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With only a few sewing supplies and the most basic stitches, you can repair holes, seams, and hems on your garments and extend the life of your clothes.
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Patch a Hole
No reason to discard a favorite shirt. A hole can be quickly repaired -- allowing you to enjoy it for years to come.
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Make the Hole Easier to Repair
To make the hole easier to repair, cut around it with small scissors to make a neat square or rectangle; trim any loose threads. At each corner of the hole, cut a 1/4-inch notch at a 45-degree angle. Turn the material inside out. Fold the square's 1/4-inch edges onto the material's wrong side, and iron flat.
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Measure, mark, and cut out a square from a matching piece of fabric (we used the back side of this shirt's pocket). Make sure the patch is 1/2-inch bigger all around than the hole you're repairing.
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Match the Grain
With the shirt inside out, put the patch on top of the hole; match the grain if necessary. Turn right side out, and pin the patch in place. Slip-baste all around the patch. Remove the pins.
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Join the Fabrics
Turn the shirt inside out. Fold back the 1/2-inch of excess fabric so it's flush with the folded edge of the hole, folding the corners over each other. Insert the needle through the folded edge of the patch; stitch up diagonally through the folded edge of the shirt, joining the two fabrics. Continue all around the square. Remove the basting thread.
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Finish the Edges
Use a cross-stitch to finish the edges of the patch inside the shirt. Also called a catch stitch, this technique holds the patch in place. Cut off the tips of the patch's corners at 45-degree angles. Fold back each edge 1/4 inch. Cross-stitch the edges to the shirt, picking up only one or two threads with each stitch. Inserting the needle from right to left creates a series of tiny Xs. Once the hole has been patched, iron the patch in place before turning the shirt right side out. Iron the patch in place again if necessary.
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The shirt is now ready to be pressed and hung in the closet.
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Mend a Seam
To mend a ripped seam on a cotton shirt, use mercerized-cotton thread in a shade that matches the fabric's dominant color. Turn the garment inside out. Tie off the loose machine-stitched threads around the tear. To follow the original stitch line, draw a guideline with a marking pencil. To secure the thread, make a short backstitch about 1/2 inch before the rip. Take the stitch through both layers of the fabric.
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Use the Strong Backstitch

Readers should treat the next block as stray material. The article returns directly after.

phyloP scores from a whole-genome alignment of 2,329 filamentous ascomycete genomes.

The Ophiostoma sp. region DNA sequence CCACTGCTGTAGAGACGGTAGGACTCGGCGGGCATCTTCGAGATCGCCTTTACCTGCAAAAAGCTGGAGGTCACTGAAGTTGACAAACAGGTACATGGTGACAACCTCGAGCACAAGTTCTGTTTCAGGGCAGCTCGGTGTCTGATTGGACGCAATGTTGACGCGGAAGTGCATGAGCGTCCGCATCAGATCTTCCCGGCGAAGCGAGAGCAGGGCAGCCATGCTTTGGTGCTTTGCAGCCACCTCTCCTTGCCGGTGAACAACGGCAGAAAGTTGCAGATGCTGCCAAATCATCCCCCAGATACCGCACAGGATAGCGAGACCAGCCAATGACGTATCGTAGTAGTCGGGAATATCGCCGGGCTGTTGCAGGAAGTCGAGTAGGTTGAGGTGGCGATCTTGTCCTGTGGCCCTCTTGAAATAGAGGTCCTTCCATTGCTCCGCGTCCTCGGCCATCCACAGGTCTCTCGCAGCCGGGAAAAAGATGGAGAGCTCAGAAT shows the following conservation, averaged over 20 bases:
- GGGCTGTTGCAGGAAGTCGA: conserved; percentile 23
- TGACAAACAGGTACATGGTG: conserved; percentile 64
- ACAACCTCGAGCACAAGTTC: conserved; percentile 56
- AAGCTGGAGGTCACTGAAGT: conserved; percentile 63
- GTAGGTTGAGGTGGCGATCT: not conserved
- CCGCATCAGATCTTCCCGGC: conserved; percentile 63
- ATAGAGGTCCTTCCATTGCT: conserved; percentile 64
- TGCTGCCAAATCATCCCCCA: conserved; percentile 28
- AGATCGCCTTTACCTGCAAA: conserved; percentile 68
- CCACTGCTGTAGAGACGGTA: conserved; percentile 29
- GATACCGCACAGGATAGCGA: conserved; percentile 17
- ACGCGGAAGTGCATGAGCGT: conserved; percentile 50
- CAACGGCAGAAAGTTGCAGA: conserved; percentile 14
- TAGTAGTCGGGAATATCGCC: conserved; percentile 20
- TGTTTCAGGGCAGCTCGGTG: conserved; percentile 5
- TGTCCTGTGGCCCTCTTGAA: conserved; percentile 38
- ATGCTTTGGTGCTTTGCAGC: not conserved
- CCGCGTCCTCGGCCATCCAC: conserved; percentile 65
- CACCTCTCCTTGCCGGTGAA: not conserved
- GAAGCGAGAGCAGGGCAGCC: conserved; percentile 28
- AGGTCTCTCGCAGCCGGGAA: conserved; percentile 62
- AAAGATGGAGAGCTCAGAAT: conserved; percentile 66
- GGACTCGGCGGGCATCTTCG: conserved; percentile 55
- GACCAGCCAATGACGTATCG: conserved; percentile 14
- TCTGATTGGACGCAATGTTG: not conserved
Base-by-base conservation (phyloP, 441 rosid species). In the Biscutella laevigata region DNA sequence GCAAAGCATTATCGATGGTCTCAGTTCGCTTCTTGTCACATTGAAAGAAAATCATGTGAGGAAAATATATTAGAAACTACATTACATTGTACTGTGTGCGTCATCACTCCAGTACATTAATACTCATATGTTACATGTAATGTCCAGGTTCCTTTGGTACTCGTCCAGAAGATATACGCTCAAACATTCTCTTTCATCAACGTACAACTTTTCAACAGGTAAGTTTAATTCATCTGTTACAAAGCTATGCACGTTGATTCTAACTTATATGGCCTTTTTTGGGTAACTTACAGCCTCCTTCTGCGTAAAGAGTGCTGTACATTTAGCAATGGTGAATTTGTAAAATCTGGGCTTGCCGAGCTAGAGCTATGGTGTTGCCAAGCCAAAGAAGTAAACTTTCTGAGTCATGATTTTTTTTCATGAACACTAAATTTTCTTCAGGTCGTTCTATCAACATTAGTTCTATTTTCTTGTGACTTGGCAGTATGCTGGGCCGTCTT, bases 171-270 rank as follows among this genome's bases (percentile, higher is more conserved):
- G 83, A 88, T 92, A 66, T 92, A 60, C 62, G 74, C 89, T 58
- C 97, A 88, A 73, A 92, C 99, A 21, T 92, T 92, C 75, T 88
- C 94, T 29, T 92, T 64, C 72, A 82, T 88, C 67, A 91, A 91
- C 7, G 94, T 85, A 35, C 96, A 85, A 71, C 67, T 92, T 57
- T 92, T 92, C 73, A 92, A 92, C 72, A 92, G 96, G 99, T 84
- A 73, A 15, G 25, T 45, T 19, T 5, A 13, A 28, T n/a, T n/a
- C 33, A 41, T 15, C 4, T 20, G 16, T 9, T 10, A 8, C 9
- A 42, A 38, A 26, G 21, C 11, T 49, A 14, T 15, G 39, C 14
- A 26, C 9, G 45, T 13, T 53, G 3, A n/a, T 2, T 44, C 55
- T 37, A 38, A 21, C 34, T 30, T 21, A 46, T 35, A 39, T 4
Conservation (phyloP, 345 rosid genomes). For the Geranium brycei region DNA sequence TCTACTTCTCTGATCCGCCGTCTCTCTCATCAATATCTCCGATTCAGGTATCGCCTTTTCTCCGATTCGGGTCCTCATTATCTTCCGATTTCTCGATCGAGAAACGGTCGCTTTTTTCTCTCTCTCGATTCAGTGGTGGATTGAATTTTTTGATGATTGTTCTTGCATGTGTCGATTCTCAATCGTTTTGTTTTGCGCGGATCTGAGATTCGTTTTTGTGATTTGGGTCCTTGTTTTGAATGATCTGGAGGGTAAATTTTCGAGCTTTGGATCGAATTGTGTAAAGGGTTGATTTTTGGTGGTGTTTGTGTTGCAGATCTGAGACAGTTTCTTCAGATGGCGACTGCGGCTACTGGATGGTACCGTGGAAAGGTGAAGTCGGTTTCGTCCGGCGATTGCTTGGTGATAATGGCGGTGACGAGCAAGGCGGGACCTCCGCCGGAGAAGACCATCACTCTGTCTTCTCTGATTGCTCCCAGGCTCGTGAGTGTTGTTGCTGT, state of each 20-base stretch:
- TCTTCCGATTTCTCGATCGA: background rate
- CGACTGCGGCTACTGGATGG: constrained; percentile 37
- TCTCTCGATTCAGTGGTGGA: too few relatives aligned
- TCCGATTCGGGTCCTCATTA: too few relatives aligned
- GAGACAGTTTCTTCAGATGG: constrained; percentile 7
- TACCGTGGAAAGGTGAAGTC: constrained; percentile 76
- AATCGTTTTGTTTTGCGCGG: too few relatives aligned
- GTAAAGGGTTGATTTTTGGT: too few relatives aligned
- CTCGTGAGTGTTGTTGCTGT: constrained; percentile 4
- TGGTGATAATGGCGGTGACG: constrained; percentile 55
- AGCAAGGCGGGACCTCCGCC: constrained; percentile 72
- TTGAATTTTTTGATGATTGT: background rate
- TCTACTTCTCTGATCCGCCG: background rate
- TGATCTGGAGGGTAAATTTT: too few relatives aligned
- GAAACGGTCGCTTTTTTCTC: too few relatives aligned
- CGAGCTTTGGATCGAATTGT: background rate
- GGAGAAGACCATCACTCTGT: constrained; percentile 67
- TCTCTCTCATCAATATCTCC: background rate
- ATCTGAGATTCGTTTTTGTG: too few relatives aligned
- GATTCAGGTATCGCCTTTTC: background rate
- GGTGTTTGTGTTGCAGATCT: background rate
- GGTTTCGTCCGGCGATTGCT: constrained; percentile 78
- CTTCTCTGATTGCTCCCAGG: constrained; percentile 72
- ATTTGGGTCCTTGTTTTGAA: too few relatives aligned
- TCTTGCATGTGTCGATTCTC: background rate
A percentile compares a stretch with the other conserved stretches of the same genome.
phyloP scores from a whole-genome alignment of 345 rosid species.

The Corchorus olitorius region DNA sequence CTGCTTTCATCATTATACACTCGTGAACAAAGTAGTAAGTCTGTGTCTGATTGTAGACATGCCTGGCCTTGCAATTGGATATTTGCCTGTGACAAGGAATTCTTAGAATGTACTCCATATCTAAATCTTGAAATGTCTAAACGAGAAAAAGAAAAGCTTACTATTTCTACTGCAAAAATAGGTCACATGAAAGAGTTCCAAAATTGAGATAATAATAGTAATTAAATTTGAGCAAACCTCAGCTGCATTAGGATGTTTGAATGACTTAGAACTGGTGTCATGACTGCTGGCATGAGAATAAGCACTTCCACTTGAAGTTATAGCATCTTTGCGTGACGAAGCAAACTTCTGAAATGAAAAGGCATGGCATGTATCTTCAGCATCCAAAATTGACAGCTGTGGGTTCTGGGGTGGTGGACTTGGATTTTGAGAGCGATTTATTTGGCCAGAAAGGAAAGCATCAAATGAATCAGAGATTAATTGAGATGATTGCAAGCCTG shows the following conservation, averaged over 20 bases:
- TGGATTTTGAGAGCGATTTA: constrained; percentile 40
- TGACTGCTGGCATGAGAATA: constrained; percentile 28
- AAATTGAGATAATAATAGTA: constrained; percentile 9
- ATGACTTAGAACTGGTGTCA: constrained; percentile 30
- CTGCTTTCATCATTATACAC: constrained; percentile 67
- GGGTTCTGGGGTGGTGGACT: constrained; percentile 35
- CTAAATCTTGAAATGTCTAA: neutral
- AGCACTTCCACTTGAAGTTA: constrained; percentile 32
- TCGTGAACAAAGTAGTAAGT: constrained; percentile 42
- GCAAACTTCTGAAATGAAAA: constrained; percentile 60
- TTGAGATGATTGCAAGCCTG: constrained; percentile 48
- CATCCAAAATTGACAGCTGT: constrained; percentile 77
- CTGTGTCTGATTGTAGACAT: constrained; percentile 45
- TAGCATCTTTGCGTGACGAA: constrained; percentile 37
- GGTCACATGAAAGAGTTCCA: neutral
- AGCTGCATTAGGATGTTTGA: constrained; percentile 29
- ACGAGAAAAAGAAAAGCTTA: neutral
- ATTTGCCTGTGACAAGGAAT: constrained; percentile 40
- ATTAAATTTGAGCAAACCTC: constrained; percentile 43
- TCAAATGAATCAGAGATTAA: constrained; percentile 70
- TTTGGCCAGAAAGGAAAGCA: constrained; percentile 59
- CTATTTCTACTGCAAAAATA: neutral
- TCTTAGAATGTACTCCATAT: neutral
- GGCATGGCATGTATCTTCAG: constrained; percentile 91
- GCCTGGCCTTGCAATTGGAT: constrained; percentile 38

Close the rip with the backstitch, one of the strongest hand stitches: With right (front) sides of the fabric together, bring the needle through the two layers of fabric. Insert the needle back down through the fabric about 1/8 inch to the right; bring it back up 1/8 inch to the left of where you started (so each stitch will overlap the last by 1/8 inch).
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Finish the Seam
Depending on the garment's original seam finish, you can open the seam and press it flat, or finish the seam with an overcast stitch: From underneath, pull the needle and thread through both pieces of fabric; then come up and over the seam allowance, on a slight diagonal, and reinsert the needle and thread, being careful not to pull the thread too taut. Repeat until the area being repaired is covered. Secure stitches with a short backstitch. Press the seam.
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Fix a Pulled Hem
To illustrate the mending of these cotton-Lycra pants, we used red mercerized-cotton thread (you should use a color that matches the fabric). To begin, turn the pant leg inside out. Start and end your repair about 1/2 inch on either side of the rip. You don't have to knot your thread for this task; to secure it in the fabric, use a short backstitch: Piercing only the folded inner edge of the fabric, insert the needle in the hem, below the seam, and pull it out to make an 1/8-inch stitch. Reinsert the needle through the same stitch, and repeat once more to secure.
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Sew Diagonal Stitches
Just above the hem, insert needle through the fabric from right to left. Make the smallest possible stitch; it will show on the right side of the fabric. Bring the thread down and to the right of the diagonal, and make a stitch in the hem, piercing only the top layer of fabric, again pushing the needle from right to left. Draw the thread up and take another stitch above the hem, about 1/2 inch to the right of the previous stitch, again inserting the needle from right to left. Repeat.
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Keep the Thread Loose
Continue stitching up and down the hemline until the rip is closed. As you sew, keep the tension of the thread slightly loose; pulling it too tight could break it or pucker the fabric. Secure your work with a short backstitch, as at the start.